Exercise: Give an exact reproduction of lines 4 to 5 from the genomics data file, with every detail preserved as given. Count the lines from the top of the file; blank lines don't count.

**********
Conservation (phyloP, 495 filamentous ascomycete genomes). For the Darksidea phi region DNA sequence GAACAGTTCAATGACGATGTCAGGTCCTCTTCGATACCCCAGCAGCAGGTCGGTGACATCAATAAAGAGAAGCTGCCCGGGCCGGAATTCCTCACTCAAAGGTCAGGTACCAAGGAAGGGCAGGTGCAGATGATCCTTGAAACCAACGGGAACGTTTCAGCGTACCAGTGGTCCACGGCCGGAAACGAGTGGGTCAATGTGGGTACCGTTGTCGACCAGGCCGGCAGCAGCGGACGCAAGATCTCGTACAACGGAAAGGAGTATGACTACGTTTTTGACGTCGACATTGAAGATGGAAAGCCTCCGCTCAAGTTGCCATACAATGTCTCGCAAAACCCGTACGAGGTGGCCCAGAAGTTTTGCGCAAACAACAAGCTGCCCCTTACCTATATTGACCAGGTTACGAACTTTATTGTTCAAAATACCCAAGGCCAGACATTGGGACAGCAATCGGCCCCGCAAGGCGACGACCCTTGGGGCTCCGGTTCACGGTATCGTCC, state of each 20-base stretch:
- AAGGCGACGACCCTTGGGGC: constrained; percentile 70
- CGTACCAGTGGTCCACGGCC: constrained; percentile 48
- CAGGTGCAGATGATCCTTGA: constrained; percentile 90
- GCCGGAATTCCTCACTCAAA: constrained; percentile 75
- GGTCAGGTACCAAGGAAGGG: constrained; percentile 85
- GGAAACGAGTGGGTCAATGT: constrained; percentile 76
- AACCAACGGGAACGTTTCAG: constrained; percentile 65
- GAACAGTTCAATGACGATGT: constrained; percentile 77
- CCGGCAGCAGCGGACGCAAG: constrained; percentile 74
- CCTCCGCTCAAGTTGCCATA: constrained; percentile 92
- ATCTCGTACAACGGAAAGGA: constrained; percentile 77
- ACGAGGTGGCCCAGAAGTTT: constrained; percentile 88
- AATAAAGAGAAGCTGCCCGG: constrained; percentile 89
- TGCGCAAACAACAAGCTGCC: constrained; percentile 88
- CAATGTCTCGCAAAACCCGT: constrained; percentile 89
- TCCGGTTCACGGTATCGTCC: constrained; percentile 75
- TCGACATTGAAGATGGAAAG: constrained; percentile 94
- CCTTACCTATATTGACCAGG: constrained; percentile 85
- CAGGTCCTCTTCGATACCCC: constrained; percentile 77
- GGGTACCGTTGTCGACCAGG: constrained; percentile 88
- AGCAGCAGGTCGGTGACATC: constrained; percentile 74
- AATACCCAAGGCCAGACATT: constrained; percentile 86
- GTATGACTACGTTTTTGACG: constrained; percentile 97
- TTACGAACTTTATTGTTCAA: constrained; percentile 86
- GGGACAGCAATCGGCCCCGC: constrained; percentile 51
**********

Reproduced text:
- CAGGTGCAGATGATCCTTGA: constrained; percentile 90
- GCCGGAATTCCTCACTCAAA: constrained; percentile 75